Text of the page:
Saturday, June 30, 2018

Jurassic World: Fallen Kingdom Review (SPOILERS)

I think it's safe to say, without being controversial at all, that "Jurassic Park" is one of the best movies ever made. If you were to do the daunting task of ranking all of Steven Spielberg's movies, I'm certain that most would have "Jurassic Park" at least in the top five and possibly the top two. I think most people have a fascination with dinosaurs and Spielberg did a great job of bringing dinosaurs to life on the big screen in properly adapting Michael Crichton's book, which is a book that I actually HAVE read. Not something I say very often in these movie reviews based on books. I actually read both "Jurassic Park" and "The Lost World" when I was younger and they're both really fascinating. Much different than the movies, so if all that you've ever seen are the movies, go check out Crichton's two books. Anyways, back "Jurassic Park," I would classify it as a properly set-up horror film involving dinosaurs. If you are allergic to the word horror, then perhaps we can dive more specifically into the genre and label it as a proper monster movie. And it's more than just a monster movie where monsters run around chasing people. There's a lot of deep themes in "Jurassic Park" that make it properly fascinating in addition to being extremely terrifying, especially with the velociraptors.

The sequels to "Jurassic Park"? Yeah, not so much. It's really sad to see how far off the deep end this franchise has fallen and I'm going to dive into spoilerific details as to why this fifth installment, "Jurassic World: Fallen Kingdom" is perhaps the worst of the bunch. The short version of this is that they've completely abandoned what made "Jurassic Park" so great. As I very purposely stated in my intro, "Jurassic Park" is so brilliant because it is a philosophical horror film involving dinosaurs. Now I've seen plenty of my friends walk out of "Fallen Kingdom" and say that they've enjoyed it. Well, to each his own, I suppose. But the common theme I've heard from those who've liked it is that they enjoy watching dinosaurs eat evil people. For me personally, there's an inherent problem with that. These sequels, especially our two "Jurassic World" movies, are neither philosophical nor horror. They're full of dumb people doing dumb things so that the audience can watch dinosaurs run around eating people. In other words, they're brainless action films. And when you start the franchise off as a high-class philosophical horror film, then digress to a Sharknado-level brainless action film, but with a huge budget, that spits in the face of one of the greatest movies of all time.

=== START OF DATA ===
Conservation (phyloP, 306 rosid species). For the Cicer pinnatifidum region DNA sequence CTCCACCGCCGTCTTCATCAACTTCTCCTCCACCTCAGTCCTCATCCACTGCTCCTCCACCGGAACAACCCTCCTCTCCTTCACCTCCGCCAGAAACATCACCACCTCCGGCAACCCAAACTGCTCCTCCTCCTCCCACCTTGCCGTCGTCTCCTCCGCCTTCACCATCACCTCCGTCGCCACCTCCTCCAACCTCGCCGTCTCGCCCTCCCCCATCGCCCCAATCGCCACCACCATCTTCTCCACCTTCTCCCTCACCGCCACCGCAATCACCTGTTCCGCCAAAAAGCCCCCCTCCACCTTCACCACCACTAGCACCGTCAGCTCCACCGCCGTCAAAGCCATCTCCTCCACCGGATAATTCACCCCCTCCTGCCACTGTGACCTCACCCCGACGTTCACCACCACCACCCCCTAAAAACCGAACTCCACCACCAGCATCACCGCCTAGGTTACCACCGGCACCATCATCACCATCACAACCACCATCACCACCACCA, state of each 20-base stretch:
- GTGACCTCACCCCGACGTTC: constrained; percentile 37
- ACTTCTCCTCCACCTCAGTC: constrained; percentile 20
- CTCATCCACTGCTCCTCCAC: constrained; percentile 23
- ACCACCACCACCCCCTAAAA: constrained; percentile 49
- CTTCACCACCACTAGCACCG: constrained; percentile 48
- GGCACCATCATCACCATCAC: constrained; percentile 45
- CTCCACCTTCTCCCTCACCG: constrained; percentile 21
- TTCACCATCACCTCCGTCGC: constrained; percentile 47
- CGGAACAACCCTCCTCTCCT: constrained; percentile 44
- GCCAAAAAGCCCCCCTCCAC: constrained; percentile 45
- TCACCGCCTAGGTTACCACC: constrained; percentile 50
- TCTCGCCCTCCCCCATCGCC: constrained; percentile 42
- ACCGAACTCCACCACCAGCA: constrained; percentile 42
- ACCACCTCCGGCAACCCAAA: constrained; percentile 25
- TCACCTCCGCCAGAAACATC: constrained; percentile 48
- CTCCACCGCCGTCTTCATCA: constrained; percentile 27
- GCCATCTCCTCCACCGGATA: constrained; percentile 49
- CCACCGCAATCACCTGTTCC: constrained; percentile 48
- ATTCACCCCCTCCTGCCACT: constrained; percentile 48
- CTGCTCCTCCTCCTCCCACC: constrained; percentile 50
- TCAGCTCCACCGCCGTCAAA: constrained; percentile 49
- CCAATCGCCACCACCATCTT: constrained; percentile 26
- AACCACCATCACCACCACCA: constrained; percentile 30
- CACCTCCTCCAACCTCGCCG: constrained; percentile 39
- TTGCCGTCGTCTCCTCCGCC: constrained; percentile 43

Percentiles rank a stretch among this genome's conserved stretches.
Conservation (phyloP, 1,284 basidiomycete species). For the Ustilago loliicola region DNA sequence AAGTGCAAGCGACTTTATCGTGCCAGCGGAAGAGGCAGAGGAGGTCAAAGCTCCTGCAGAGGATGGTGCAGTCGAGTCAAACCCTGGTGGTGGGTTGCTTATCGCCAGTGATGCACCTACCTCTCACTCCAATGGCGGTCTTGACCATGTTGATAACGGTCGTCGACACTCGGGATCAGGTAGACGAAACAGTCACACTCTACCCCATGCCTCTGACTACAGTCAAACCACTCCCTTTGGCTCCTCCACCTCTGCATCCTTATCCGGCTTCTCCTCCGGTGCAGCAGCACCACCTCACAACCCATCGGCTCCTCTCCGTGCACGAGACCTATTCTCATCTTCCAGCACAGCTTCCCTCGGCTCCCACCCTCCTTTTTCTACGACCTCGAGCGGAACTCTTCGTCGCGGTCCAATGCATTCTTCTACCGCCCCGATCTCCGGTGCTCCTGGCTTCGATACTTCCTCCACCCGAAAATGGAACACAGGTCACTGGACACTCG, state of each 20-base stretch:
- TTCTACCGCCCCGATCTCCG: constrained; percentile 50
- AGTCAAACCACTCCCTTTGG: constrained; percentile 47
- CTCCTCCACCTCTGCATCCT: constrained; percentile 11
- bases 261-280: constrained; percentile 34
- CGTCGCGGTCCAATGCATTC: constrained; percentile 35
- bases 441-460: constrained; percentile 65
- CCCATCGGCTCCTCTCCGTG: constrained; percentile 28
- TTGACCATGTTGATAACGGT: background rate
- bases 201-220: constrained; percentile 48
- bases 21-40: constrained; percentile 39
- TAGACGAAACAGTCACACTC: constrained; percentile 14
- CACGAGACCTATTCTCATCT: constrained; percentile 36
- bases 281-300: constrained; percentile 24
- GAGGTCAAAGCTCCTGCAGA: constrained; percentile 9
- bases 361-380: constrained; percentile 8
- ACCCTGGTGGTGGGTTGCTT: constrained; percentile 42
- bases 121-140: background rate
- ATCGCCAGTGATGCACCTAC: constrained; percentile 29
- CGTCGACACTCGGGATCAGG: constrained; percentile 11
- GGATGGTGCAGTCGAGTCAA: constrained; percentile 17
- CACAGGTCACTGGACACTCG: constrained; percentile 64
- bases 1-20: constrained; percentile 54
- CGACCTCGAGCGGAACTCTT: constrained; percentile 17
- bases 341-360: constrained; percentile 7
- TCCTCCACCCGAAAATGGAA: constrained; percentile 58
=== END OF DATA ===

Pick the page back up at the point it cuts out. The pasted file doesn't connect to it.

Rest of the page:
In terms of "Sharknado," we have the sixth one coming out this summer and I might take that opportunity to discuss the franchise on my blog, but the reason why that franchise works is that they start off by being a really stupid, absurd action movie, with the idea of purposely making a really bad film just so you can kick back and relax with a group of friends and just have a ball. And that's totally fine in that scenario. But when your franchise starts off with high class, then digresses into "Sharknado" territory, that's bad. That's really bad. Now for the record, I actually still enjoy "The Lost World." Yes, there are plenty of problems with it, but it still has plenty of likable characters who use logic and it does hang onto the horror element in several sequences. The biggest problem, in my opinion, is that when Michael Crichton finished his novel in 1995 and handed it over to Steven Spielberg for the movie adaptation, Spielberg read it over and essentially tossed it to the side and went in a completely different direction while only using the ideas of a second island and a scene with two T-Rexes terrorizing people. Outside that, they're very different. Perhaps Spielberg could've made a truly great sequel had he committed more to Crichton's novel than he did.

"Jurassic Park III"? Yikes. I was always confused because there never was a third book, so why was there ever a third movie? I suppose I've gotten past that a bit since I was young, especially because the biggest similarity between "The Lost World" in terms of book and movie was the title. So the idea of a third movie could be acceptable, but whoever committed to the writing and directing of this thing, barely made a third movie themselves, so we don't talk about. I thought it was so stupid when I first watched it back in the day that I've never cared to go back and revisit it. I was going to do that just for the sake of ranking all five movies, but I haven't gotten around to that. Maybe I will soon and leave those rankings in the comment section of this blog sometime in the near future. But for now we'll forgo that. In pertaining to "Jurassic World," I was actually nice to it in my review back in 2015. I was immediately soured on the fact that it broke the opening weekend record and went onto being one of the highest grossing films of all-time, thus immediately causing me to throw out the overrated flag. But I considered it fun enough, despite being really dumb. In the time since, it's only soured on me to the point where I was never once excited for this sequel.